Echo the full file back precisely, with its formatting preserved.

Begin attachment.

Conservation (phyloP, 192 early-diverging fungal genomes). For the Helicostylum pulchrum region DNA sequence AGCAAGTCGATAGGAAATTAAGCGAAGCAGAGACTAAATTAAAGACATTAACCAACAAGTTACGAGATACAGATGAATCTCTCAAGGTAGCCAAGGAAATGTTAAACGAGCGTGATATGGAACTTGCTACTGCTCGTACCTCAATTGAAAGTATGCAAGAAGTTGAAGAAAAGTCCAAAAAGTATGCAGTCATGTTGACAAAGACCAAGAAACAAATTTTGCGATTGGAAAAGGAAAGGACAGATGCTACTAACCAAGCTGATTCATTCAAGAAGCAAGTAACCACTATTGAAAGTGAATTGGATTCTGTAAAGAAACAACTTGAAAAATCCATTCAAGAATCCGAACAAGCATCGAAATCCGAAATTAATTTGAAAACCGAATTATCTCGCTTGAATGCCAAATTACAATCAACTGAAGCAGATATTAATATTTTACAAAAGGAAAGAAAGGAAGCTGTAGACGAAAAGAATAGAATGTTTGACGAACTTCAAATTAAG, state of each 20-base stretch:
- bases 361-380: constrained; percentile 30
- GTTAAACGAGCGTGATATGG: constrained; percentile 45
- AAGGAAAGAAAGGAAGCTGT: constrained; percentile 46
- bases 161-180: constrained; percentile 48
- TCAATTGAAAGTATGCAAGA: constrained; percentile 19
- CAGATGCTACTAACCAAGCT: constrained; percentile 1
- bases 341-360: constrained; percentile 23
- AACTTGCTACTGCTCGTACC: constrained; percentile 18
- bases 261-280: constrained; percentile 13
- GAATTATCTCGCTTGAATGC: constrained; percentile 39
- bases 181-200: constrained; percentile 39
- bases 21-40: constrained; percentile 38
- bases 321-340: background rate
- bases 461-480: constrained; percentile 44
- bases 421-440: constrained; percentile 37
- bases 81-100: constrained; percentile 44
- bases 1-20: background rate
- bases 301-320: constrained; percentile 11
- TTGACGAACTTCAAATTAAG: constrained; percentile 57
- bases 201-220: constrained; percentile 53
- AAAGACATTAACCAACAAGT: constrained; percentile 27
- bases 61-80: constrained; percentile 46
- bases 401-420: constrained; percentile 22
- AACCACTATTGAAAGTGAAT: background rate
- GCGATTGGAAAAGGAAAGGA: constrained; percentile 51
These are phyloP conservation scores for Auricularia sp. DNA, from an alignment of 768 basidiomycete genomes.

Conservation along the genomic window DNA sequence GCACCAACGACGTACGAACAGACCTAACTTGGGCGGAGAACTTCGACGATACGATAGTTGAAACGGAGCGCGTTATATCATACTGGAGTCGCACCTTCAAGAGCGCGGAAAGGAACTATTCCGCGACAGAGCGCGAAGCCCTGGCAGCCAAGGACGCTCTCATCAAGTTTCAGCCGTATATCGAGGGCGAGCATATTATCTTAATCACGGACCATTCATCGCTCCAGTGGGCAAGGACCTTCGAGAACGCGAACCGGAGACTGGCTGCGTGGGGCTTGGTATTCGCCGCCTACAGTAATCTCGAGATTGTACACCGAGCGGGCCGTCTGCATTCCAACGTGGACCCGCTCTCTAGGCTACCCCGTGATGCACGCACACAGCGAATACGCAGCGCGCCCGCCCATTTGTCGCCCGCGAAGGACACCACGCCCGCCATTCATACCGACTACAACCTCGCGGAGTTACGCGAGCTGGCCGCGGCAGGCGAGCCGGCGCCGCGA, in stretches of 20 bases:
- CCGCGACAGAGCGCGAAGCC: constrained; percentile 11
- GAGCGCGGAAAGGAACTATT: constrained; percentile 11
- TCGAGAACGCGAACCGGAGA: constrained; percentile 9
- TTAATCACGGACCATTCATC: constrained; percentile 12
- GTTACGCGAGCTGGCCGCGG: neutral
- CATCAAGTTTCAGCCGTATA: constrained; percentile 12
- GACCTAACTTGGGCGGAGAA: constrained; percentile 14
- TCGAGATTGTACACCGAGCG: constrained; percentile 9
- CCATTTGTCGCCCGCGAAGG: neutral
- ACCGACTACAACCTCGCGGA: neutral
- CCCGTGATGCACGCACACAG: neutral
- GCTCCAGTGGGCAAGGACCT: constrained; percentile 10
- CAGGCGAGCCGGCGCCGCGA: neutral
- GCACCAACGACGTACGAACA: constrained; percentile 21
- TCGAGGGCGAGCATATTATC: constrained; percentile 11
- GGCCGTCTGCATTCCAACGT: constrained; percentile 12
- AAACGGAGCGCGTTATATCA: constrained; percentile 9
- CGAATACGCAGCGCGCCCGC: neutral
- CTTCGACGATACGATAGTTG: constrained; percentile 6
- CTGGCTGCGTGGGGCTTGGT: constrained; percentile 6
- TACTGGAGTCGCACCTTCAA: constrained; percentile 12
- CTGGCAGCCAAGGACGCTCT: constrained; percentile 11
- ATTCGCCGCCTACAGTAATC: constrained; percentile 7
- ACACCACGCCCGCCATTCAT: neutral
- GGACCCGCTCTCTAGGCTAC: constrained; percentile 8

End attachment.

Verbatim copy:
Conservation (phyloP, 192 early-diverging fungal genomes). For the Helicostylum pulchrum region DNA sequence AGCAAGTCGATAGGAAATTAAGCGAAGCAGAGACTAAATTAAAGACATTAACCAACAAGTTACGAGATACAGATGAATCTCTCAAGGTAGCCAAGGAAATGTTAAACGAGCGTGATATGGAACTTGCTACTGCTCGTACCTCAATTGAAAGTATGCAAGAAGTTGAAGAAAAGTCCAAAAAGTATGCAGTCATGTTGACAAAGACCAAGAAACAAATTTTGCGATTGGAAAAGGAAAGGACAGATGCTACTAACCAAGCTGATTCATTCAAGAAGCAAGTAACCACTATTGAAAGTGAATTGGATTCTGTAAAGAAACAACTTGAAAAATCCATTCAAGAATCCGAACAAGCATCGAAATCCGAAATTAATTTGAAAACCGAATTATCTCGCTTGAATGCCAAATTACAATCAACTGAAGCAGATATTAATATTTTACAAAAGGAAAGAAAGGAAGCTGTAGACGAAAAGAATAGAATGTTTGACGAACTTCAAATTAAG, state of each 20-base stretch:
- bases 361-380: constrained; percentile 30
- GTTAAACGAGCGTGATATGG: constrained; percentile 45
- AAGGAAAGAAAGGAAGCTGT: constrained; percentile 46
- bases 161-180: constrained; percentile 48
- TCAATTGAAAGTATGCAAGA: constrained; percentile 19
- CAGATGCTACTAACCAAGCT: constrained; percentile 1
- bases 341-360: constrained; percentile 23
- AACTTGCTACTGCTCGTACC: constrained; percentile 18
- bases 261-280: constrained; percentile 13
- GAATTATCTCGCTTGAATGC: constrained; percentile 39
- bases 181-200: constrained; percentile 39
- bases 21-40: constrained; percentile 38
- bases 321-340: background rate
- bases 461-480: constrained; percentile 44
- bases 421-440: constrained; percentile 37
- bases 81-100: constrained; percentile 44
- bases 1-20: background rate
- bases 301-320: constrained; percentile 11
- TTGACGAACTTCAAATTAAG: constrained; percentile 57
- bases 201-220: constrained; percentile 53
- AAAGACATTAACCAACAAGT: constrained; percentile 27
- bases 61-80: constrained; percentile 46
- bases 401-420: constrained; percentile 22
- AACCACTATTGAAAGTGAAT: background rate
- GCGATTGGAAAAGGAAAGGA: constrained; percentile 51
These are phyloP conservation scores for Auricularia sp. DNA, from an alignment of 768 basidiomycete genomes.

Conservation along the genomic window DNA sequence GCACCAACGACGTACGAACAGACCTAACTTGGGCGGAGAACTTCGACGATACGATAGTTGAAACGGAGCGCGTTATATCATACTGGAGTCGCACCTTCAAGAGCGCGGAAAGGAACTATTCCGCGACAGAGCGCGAAGCCCTGGCAGCCAAGGACGCTCTCATCAAGTTTCAGCCGTATATCGAGGGCGAGCATATTATCTTAATCACGGACCATTCATCGCTCCAGTGGGCAAGGACCTTCGAGAACGCGAACCGGAGACTGGCTGCGTGGGGCTTGGTATTCGCCGCCTACAGTAATCTCGAGATTGTACACCGAGCGGGCCGTCTGCATTCCAACGTGGACCCGCTCTCTAGGCTACCCCGTGATGCACGCACACAGCGAATACGCAGCGCGCCCGCCCATTTGTCGCCCGCGAAGGACACCACGCCCGCCATTCATACCGACTACAACCTCGCGGAGTTACGCGAGCTGGCCGCGGCAGGCGAGCCGGCGCCGCGA, in stretches of 20 bases:
- CCGCGACAGAGCGCGAAGCC: constrained; percentile 11
- GAGCGCGGAAAGGAACTATT: constrained; percentile 11
- TCGAGAACGCGAACCGGAGA: constrained; percentile 9
- TTAATCACGGACCATTCATC: constrained; percentile 12
- GTTACGCGAGCTGGCCGCGG: neutral
- CATCAAGTTTCAGCCGTATA: constrained; percentile 12
- GACCTAACTTGGGCGGAGAA: constrained; percentile 14
- TCGAGATTGTACACCGAGCG: constrained; percentile 9
- CCATTTGTCGCCCGCGAAGG: neutral
- ACCGACTACAACCTCGCGGA: neutral
- CCCGTGATGCACGCACACAG: neutral
- GCTCCAGTGGGCAAGGACCT: constrained; percentile 10
- CAGGCGAGCCGGCGCCGCGA: neutral
- GCACCAACGACGTACGAACA: constrained; percentile 21
- TCGAGGGCGAGCATATTATC: constrained; percentile 11
- GGCCGTCTGCATTCCAACGT: constrained; percentile 12
- AAACGGAGCGCGTTATATCA: constrained; percentile 9
- CGAATACGCAGCGCGCCCGC: neutral
- CTTCGACGATACGATAGTTG: constrained; percentile 6
- CTGGCTGCGTGGGGCTTGGT: constrained; percentile 6
- TACTGGAGTCGCACCTTCAA: constrained; percentile 12
- CTGGCAGCCAAGGACGCTCT: constrained; percentile 11
- ATTCGCCGCCTACAGTAATC: constrained; percentile 7
- ACACCACGCCCGCCATTCAT: neutral
- GGACCCGCTCTCTAGGCTAC: constrained; percentile 8